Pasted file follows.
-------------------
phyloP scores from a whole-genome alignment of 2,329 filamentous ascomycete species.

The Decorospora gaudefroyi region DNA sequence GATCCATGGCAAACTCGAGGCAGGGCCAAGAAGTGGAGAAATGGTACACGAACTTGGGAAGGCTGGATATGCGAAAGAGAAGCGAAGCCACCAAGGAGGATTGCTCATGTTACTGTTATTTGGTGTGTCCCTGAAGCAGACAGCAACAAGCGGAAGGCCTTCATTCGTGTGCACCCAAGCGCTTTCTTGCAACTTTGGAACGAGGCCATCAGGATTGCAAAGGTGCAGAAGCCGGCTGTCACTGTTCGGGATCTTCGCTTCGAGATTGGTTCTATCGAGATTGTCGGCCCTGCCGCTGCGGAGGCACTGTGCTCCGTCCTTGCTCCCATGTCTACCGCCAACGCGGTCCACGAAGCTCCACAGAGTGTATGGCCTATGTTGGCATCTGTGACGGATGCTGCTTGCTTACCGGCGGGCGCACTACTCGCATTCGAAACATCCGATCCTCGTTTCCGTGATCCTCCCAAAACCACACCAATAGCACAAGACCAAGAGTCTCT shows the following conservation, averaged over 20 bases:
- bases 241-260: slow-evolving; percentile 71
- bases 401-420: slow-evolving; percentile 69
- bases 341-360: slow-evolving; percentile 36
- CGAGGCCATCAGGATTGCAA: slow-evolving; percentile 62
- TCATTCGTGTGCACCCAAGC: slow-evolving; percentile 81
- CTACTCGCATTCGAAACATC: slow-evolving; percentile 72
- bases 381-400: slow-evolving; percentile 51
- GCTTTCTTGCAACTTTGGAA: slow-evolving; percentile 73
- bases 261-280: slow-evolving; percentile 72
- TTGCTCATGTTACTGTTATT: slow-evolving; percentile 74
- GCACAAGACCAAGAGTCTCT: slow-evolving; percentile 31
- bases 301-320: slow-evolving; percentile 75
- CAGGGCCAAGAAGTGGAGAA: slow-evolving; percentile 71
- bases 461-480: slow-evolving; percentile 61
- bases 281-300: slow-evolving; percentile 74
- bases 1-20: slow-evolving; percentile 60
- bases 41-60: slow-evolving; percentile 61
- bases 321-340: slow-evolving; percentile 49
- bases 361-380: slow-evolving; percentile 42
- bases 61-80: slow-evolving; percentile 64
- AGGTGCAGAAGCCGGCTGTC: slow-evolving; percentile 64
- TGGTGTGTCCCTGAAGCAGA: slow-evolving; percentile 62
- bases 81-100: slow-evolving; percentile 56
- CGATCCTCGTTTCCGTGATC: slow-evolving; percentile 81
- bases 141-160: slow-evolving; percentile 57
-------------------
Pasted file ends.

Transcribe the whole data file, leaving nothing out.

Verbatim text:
phyloP scores from a whole-genome alignment of 2,329 filamentous ascomycete species.

The Decorospora gaudefroyi region DNA sequence GATCCATGGCAAACTCGAGGCAGGGCCAAGAAGTGGAGAAATGGTACACGAACTTGGGAAGGCTGGATATGCGAAAGAGAAGCGAAGCCACCAAGGAGGATTGCTCATGTTACTGTTATTTGGTGTGTCCCTGAAGCAGACAGCAACAAGCGGAAGGCCTTCATTCGTGTGCACCCAAGCGCTTTCTTGCAACTTTGGAACGAGGCCATCAGGATTGCAAAGGTGCAGAAGCCGGCTGTCACTGTTCGGGATCTTCGCTTCGAGATTGGTTCTATCGAGATTGTCGGCCCTGCCGCTGCGGAGGCACTGTGCTCCGTCCTTGCTCCCATGTCTACCGCCAACGCGGTCCACGAAGCTCCACAGAGTGTATGGCCTATGTTGGCATCTGTGACGGATGCTGCTTGCTTACCGGCGGGCGCACTACTCGCATTCGAAACATCCGATCCTCGTTTCCGTGATCCTCCCAAAACCACACCAATAGCACAAGACCAAGAGTCTCT shows the following conservation, averaged over 20 bases:
- bases 241-260: slow-evolving; percentile 71
- bases 401-420: slow-evolving; percentile 69
- bases 341-360: slow-evolving; percentile 36
- CGAGGCCATCAGGATTGCAA: slow-evolving; percentile 62
- TCATTCGTGTGCACCCAAGC: slow-evolving; percentile 81
- CTACTCGCATTCGAAACATC: slow-evolving; percentile 72
- bases 381-400: slow-evolving; percentile 51
- GCTTTCTTGCAACTTTGGAA: slow-evolving; percentile 73
- bases 261-280: slow-evolving; percentile 72
- TTGCTCATGTTACTGTTATT: slow-evolving; percentile 74
- GCACAAGACCAAGAGTCTCT: slow-evolving; percentile 31
- bases 301-320: slow-evolving; percentile 75
- CAGGGCCAAGAAGTGGAGAA: slow-evolving; percentile 71
- bases 461-480: slow-evolving; percentile 61
- bases 281-300: slow-evolving; percentile 74
- bases 1-20: slow-evolving; percentile 60
- bases 41-60: slow-evolving; percentile 61
- bases 321-340: slow-evolving; percentile 49
- bases 361-380: slow-evolving; percentile 42
- bases 61-80: slow-evolving; percentile 64
- AGGTGCAGAAGCCGGCTGTC: slow-evolving; percentile 64
- TGGTGTGTCCCTGAAGCAGA: slow-evolving; percentile 62
- bases 81-100: slow-evolving; percentile 56
- CGATCCTCGTTTCCGTGATC: slow-evolving; percentile 81
- bases 141-160: slow-evolving; percentile 57